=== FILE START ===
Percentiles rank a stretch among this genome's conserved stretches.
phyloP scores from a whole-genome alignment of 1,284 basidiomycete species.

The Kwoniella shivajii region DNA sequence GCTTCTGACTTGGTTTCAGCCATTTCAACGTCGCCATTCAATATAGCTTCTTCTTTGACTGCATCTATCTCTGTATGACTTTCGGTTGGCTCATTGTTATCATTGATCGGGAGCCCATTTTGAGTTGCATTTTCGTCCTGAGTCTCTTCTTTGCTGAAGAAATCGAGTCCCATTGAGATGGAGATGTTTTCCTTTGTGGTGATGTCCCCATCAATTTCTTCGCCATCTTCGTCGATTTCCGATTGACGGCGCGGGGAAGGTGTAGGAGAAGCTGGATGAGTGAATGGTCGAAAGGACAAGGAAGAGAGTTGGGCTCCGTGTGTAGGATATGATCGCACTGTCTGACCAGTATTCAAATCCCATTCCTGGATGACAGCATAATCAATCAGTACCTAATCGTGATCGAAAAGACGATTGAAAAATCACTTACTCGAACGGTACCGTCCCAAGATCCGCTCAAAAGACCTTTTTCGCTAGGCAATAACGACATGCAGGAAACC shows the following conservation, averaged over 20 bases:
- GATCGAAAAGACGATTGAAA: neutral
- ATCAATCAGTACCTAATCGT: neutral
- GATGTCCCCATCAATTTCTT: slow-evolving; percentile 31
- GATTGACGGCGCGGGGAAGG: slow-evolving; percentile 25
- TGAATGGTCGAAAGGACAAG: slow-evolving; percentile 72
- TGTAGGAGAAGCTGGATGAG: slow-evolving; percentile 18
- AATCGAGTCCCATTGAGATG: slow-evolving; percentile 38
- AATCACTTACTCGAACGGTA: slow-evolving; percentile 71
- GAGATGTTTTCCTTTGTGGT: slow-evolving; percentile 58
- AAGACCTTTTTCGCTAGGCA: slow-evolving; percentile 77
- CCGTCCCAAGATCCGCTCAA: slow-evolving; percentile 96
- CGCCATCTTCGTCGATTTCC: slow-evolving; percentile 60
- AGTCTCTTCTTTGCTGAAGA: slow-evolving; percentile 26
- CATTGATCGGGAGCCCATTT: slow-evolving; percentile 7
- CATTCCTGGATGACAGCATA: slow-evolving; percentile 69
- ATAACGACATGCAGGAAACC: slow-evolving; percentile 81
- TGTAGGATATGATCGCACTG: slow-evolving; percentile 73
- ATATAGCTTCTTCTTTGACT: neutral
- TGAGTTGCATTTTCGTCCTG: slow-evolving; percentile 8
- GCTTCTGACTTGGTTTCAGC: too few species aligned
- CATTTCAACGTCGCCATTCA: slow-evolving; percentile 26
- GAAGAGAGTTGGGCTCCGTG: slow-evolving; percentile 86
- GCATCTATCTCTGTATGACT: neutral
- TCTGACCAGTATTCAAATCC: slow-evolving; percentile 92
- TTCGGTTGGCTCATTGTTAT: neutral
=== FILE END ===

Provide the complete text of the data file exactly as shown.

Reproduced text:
Percentiles rank a stretch among this genome's conserved stretches.
phyloP scores from a whole-genome alignment of 1,284 basidiomycete species.

The Kwoniella shivajii region DNA sequence GCTTCTGACTTGGTTTCAGCCATTTCAACGTCGCCATTCAATATAGCTTCTTCTTTGACTGCATCTATCTCTGTATGACTTTCGGTTGGCTCATTGTTATCATTGATCGGGAGCCCATTTTGAGTTGCATTTTCGTCCTGAGTCTCTTCTTTGCTGAAGAAATCGAGTCCCATTGAGATGGAGATGTTTTCCTTTGTGGTGATGTCCCCATCAATTTCTTCGCCATCTTCGTCGATTTCCGATTGACGGCGCGGGGAAGGTGTAGGAGAAGCTGGATGAGTGAATGGTCGAAAGGACAAGGAAGAGAGTTGGGCTCCGTGTGTAGGATATGATCGCACTGTCTGACCAGTATTCAAATCCCATTCCTGGATGACAGCATAATCAATCAGTACCTAATCGTGATCGAAAAGACGATTGAAAAATCACTTACTCGAACGGTACCGTCCCAAGATCCGCTCAAAAGACCTTTTTCGCTAGGCAATAACGACATGCAGGAAACC shows the following conservation, averaged over 20 bases:
- GATCGAAAAGACGATTGAAA: neutral
- ATCAATCAGTACCTAATCGT: neutral
- GATGTCCCCATCAATTTCTT: slow-evolving; percentile 31
- GATTGACGGCGCGGGGAAGG: slow-evolving; percentile 25
- TGAATGGTCGAAAGGACAAG: slow-evolving; percentile 72
- TGTAGGAGAAGCTGGATGAG: slow-evolving; percentile 18
- AATCGAGTCCCATTGAGATG: slow-evolving; percentile 38
- AATCACTTACTCGAACGGTA: slow-evolving; percentile 71
- GAGATGTTTTCCTTTGTGGT: slow-evolving; percentile 58
- AAGACCTTTTTCGCTAGGCA: slow-evolving; percentile 77
- CCGTCCCAAGATCCGCTCAA: slow-evolving; percentile 96
- CGCCATCTTCGTCGATTTCC: slow-evolving; percentile 60
- AGTCTCTTCTTTGCTGAAGA: slow-evolving; percentile 26
- CATTGATCGGGAGCCCATTT: slow-evolving; percentile 7
- CATTCCTGGATGACAGCATA: slow-evolving; percentile 69
- ATAACGACATGCAGGAAACC: slow-evolving; percentile 81
- TGTAGGATATGATCGCACTG: slow-evolving; percentile 73
- ATATAGCTTCTTCTTTGACT: neutral
- TGAGTTGCATTTTCGTCCTG: slow-evolving; percentile 8
- GCTTCTGACTTGGTTTCAGC: too few species aligned
- CATTTCAACGTCGCCATTCA: slow-evolving; percentile 26
- GAAGAGAGTTGGGCTCCGTG: slow-evolving; percentile 86
- GCATCTATCTCTGTATGACT: neutral
- TCTGACCAGTATTCAAATCC: slow-evolving; percentile 92
- TTCGGTTGGCTCATTGTTAT: neutral